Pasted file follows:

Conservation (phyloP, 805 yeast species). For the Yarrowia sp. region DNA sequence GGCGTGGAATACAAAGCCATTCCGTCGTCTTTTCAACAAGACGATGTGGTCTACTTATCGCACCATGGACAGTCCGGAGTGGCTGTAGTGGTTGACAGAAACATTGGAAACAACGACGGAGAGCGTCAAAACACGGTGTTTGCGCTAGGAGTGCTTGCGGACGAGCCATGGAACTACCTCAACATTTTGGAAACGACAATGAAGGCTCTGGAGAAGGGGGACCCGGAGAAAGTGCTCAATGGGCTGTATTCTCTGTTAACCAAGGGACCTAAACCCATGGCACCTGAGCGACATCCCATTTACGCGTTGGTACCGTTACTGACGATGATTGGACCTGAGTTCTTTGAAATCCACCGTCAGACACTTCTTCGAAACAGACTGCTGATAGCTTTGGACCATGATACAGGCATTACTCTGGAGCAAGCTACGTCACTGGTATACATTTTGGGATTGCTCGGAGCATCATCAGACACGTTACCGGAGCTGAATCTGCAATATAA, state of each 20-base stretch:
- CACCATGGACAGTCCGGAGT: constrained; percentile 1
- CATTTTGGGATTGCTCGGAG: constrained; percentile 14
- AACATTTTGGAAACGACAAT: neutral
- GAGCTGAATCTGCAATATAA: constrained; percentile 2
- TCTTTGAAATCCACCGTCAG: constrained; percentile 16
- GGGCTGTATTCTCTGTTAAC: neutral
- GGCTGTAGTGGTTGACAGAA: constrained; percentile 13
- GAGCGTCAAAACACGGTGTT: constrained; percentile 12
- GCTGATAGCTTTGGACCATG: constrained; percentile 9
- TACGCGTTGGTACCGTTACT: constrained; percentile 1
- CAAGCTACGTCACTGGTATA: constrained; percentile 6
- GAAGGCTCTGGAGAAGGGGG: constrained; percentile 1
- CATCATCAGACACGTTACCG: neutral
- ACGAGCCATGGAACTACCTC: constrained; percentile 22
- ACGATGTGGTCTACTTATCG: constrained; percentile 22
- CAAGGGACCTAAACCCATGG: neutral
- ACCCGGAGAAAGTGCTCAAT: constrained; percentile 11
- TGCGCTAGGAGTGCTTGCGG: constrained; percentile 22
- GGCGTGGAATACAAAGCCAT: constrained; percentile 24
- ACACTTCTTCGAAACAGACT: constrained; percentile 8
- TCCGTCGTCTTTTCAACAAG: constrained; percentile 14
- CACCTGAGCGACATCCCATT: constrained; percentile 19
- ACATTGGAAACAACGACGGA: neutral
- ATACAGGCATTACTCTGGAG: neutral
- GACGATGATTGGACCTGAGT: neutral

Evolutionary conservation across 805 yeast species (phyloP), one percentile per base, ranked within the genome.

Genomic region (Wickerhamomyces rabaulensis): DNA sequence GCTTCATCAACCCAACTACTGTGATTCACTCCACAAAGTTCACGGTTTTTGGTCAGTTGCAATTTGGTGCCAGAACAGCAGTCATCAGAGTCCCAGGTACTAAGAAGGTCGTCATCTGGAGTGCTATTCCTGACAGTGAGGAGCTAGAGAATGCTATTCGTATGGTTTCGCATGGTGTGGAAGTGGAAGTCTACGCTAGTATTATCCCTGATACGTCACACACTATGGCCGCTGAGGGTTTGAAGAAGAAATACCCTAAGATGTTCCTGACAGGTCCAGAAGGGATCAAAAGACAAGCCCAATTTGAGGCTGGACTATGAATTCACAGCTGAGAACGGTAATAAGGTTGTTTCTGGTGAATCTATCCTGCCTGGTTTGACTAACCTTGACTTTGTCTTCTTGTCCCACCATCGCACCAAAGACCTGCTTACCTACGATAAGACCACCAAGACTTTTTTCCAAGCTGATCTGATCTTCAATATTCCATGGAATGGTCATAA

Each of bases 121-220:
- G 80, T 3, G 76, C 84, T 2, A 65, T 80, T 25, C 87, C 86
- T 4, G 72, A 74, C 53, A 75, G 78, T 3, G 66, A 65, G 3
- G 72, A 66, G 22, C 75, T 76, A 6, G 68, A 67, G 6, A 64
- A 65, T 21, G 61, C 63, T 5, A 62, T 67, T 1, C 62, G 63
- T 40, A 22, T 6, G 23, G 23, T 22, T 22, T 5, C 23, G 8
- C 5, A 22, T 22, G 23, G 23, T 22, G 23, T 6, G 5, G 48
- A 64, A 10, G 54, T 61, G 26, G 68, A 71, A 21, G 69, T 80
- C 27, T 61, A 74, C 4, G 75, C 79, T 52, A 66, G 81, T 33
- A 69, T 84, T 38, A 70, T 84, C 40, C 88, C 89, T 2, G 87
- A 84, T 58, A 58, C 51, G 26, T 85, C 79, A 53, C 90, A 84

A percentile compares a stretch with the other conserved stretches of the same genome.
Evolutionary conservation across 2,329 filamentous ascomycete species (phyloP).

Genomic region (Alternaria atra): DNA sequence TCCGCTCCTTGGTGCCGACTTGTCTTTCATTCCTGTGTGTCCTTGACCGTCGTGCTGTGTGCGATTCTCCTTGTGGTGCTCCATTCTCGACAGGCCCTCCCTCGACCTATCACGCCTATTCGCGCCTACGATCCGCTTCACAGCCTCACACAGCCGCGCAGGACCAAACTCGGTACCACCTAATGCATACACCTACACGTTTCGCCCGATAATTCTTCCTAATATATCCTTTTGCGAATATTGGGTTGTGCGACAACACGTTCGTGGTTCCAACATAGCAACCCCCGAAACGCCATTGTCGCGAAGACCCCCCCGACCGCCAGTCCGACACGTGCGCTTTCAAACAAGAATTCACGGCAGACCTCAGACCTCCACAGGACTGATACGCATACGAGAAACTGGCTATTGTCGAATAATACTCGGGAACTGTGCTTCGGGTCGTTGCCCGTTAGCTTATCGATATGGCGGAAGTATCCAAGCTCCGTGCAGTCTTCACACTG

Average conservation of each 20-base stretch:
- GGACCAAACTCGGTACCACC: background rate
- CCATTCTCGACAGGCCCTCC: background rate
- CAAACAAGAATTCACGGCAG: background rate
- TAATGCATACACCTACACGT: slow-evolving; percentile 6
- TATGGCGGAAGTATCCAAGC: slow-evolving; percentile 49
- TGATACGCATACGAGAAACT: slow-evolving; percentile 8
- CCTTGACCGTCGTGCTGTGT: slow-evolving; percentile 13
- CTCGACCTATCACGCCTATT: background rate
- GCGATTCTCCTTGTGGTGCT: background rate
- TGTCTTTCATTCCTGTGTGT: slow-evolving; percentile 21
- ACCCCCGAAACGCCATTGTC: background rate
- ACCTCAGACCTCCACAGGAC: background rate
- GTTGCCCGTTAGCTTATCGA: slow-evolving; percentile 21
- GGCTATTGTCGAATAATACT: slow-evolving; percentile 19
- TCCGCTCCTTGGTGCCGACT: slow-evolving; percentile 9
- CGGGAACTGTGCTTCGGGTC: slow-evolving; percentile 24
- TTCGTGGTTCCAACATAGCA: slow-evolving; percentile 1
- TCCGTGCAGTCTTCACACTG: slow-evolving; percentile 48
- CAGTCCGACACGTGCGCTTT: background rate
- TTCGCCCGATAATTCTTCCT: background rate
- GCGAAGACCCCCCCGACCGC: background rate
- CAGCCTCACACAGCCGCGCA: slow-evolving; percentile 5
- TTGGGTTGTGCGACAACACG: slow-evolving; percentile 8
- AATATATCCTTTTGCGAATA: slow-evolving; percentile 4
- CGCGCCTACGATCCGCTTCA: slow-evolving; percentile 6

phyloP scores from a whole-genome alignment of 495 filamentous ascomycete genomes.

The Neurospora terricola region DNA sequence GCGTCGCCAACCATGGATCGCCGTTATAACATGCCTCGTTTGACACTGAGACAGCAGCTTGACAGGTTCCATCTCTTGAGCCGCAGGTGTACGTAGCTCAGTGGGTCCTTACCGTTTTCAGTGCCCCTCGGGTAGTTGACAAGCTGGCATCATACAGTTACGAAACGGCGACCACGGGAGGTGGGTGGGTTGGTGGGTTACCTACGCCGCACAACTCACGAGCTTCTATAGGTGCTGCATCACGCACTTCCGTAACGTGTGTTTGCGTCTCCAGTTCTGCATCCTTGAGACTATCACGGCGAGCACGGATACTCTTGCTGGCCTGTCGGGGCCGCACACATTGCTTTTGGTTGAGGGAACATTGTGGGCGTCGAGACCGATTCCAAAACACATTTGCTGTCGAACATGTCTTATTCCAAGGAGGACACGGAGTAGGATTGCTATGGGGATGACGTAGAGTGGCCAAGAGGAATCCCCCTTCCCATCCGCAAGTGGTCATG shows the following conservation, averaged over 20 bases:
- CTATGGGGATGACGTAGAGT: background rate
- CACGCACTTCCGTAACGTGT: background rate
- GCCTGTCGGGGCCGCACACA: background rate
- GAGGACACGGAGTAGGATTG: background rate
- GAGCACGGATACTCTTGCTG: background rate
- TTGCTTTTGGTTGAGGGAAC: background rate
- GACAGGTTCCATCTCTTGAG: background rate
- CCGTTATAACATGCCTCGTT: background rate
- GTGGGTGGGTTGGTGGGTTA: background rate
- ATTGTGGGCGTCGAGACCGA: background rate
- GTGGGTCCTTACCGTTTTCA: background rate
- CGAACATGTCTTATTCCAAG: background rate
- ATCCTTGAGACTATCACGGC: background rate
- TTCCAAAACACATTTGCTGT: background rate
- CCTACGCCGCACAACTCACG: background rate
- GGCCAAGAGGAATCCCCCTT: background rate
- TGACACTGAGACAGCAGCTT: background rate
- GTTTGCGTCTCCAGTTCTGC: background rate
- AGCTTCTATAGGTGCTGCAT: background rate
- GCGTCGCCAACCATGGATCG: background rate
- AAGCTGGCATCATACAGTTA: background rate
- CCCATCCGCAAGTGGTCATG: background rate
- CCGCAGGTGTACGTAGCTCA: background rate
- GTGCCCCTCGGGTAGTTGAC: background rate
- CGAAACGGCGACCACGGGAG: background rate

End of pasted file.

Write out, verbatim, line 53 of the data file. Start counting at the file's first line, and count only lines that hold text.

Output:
- TGTCTTTCATTCCTGTGTGT: slow-evolving; percentile 21